Irrigation P (kg ha-1) BMO (Lit ha-1) IC x P
    10 20 30  
Irrigated 30 220.7 239.0 225.3 228.3
  60 226.7 252.7 235.3 238.2
  90 228.7 260.3 244.7 244.6
Dryland 30 199.0 211.7 209.7 206.8
  60 207.7 215.7 218.7 214.0
  90 215.7 227.3 222.0 221.7
Irrigated   225.3 250.7 235.1 237.0a
Dryland   207.4 218.2 216.8 214.1b
  30 209.8 225.3 217.5 217.6c
  60 217.2 234.2 227.0 226.1b
  90 222.2 243.8 233.3 233.1a
Mean   216.4c 234.4a 225.9b  
Planned means comparison
Control 199.7b  
Rest 227.0a

Means of the same category followed by different letters are significantly different from each other using LSD test (P ≤ 0.05).

Least Significant Difference (p ≤ 0.05)
BMO = 1.9
P = 1.9
BMO x P = ns
IC x BMO = **
IC x P = ns
IC x BMO x P = **

Table 2: Dry matter partitioning into stem (g m-2) at anthesis of wheat (Triticum aestivum L.) as affected by phosphorous (P) and beneficial microorganism (BMO) under irrigated and dryland conditions (IC).

Spike dry matter at anthesis

Spike dry matter (SPDM) at anthesis was significantly affected by IC, P and BMO levels, and all the interactions i.e. BMO × P, IC × BMO, IC × P and IC × BMO × P had significant effects on SPDM (Table 3). The rest of the treated plots had higher SPDM (218.9 gm-2) than control (197.0 gm-2). The highest SPDM (227.3 gm-2) was obtained from the full irrigated field as compared with the limited irrigated field (212.0 gm-2). Among the P levels, the highest SPDM (226.8 gm-2) was recorded for the plots treated with the highest P level (90 kg ha-1 ), followed by 220.2 gm-2 (60 kg P ha-1), while the lowest SDM (112.1 gm-2) was obtained from the plots that received 30 kg P ha-1. Among the BMO levels, the highest SPDM (228.5 gm-2) was recorded for the plots treated with 20 L BMO ha-1, followed by 220.5 gm-2 (30 L ha-1), while the lowest SDM (210.0 gm-2) was obtained from the plots that received 10 L BMO ha-1. The interaction between BMO × P indicated that at all P levels the SPDM was increased when BMO level was increased up to 20 L BMO ha-1and further increase in BMO level decreased SPDM. The interaction between IC × BMO revealed that irrigated plots at all BMO levels produced higher SDM than limited irrigation condition. The interaction between IC x P indicated that increase in P level up to the highest level (90 kg P ha-1) increased SPDM under both full and limited irrigation conditions. The interaction among IC × BMO × P indicated that the intermediate BMO level 20 L ha-1 produced highest SPDM at all P levels in both full irrigated and limited irrigation conditions.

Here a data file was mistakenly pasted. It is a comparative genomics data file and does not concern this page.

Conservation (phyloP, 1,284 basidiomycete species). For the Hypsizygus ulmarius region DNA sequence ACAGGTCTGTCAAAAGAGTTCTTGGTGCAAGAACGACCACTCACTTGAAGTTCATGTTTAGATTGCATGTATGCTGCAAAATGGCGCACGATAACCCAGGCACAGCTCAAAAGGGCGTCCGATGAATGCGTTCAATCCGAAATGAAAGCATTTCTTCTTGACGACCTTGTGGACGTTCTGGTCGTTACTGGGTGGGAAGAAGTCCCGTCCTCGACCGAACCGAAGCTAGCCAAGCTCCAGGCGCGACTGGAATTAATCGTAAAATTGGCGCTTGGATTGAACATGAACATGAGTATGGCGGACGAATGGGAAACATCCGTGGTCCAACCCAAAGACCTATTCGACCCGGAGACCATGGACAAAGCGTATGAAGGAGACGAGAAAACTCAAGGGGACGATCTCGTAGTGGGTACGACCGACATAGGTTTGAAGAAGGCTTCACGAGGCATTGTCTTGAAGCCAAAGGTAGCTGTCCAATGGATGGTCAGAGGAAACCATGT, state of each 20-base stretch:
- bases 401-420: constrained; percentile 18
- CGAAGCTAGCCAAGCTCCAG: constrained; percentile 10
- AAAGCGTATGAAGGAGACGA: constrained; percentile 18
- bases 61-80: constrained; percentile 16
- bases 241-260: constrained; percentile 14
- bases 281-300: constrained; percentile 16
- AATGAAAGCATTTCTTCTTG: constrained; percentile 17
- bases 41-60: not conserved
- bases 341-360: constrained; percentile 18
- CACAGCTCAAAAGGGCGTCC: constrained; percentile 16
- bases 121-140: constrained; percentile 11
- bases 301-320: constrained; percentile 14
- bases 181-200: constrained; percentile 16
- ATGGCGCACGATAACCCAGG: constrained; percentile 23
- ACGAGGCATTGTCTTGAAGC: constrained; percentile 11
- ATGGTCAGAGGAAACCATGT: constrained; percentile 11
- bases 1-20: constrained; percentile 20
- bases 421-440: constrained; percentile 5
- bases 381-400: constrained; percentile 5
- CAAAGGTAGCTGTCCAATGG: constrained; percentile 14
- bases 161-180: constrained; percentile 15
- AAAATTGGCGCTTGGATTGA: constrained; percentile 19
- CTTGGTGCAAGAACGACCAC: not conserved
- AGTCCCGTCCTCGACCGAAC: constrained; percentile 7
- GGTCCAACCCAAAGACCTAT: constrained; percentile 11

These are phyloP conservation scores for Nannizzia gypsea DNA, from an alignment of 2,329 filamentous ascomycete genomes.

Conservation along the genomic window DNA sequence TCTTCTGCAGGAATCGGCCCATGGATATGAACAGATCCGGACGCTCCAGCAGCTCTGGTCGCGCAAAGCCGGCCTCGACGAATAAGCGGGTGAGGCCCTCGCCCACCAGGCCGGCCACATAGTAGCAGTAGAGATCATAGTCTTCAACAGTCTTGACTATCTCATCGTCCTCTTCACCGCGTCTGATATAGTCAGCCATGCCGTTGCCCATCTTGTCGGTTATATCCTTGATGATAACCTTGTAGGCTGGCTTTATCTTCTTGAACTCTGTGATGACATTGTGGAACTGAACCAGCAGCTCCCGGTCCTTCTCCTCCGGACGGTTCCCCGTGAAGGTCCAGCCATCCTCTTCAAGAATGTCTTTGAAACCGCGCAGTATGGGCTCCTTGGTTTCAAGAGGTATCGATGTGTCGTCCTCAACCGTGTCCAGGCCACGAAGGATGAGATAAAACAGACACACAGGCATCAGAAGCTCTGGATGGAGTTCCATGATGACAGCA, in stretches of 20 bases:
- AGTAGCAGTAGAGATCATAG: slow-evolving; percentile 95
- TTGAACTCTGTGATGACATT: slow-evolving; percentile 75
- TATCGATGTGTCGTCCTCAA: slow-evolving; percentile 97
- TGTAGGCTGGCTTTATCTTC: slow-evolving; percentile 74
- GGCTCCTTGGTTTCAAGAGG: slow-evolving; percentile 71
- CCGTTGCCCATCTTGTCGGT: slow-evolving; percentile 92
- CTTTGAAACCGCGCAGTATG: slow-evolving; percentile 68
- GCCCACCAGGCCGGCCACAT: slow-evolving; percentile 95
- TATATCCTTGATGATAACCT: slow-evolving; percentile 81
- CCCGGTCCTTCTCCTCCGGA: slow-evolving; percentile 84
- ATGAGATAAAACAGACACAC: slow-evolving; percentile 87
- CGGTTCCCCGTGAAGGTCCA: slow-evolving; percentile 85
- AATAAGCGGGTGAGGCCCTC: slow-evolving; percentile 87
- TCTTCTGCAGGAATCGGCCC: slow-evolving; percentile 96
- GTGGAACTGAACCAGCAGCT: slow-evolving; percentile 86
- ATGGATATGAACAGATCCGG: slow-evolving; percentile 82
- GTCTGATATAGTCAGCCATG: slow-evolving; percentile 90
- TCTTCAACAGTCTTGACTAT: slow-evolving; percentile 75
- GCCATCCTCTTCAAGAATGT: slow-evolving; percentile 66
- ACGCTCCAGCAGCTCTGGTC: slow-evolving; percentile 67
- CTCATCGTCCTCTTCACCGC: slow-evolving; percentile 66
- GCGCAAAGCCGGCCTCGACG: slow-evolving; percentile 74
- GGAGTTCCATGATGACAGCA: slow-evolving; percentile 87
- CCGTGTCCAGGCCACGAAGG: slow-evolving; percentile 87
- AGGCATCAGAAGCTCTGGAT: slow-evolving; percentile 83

Irrigation P (kg ha-1) BMO (Lit ha-1) IC x P
    10 20 30  
Irrigated 30 209.3 228.0 222.3 219.9
  60 219.0 235.0 230.0 228.0
  90 224.0 243.7 234.7 234.1
Dryland 30 193.7 213.7 205.3 204.2
  60 203.0 221.0 213.0 212.3
  90 211.0 229.7 217.7 219.4
Irrigated   217.4 235.6 229.0 227.3a
Dryland   202.6 221.4 212.0 212.0b
  30 201.5 220.8 213.8 212.1c
  60 211.0 228.0 221.5 220.2b
  90 217.5 236.7 226.2 226.8a
Mean   210.0c 228.5a 220.5b  
Planned means comparison  
Control 197.0b  
Rest 218.9a

Means of the same category followed by different letters are significantly different from each other using LSD test (P ≤ 0.05).

Least Significant Difference (p ≤ 0.05)
BMO = 1.35
P = 1.35
BMO x P = **
IC x BMO = **
IC x P = **
IC x BMO x P = **

Table 3: Dry matter partitioning into spike (g m-2) at anthesis of wheat (Triticum aestivum L.) as affected by phosphorous (P) and beneficial microorganism (BMO) under irrigated and dryland conditions (IC).

Total dry matter at anthesis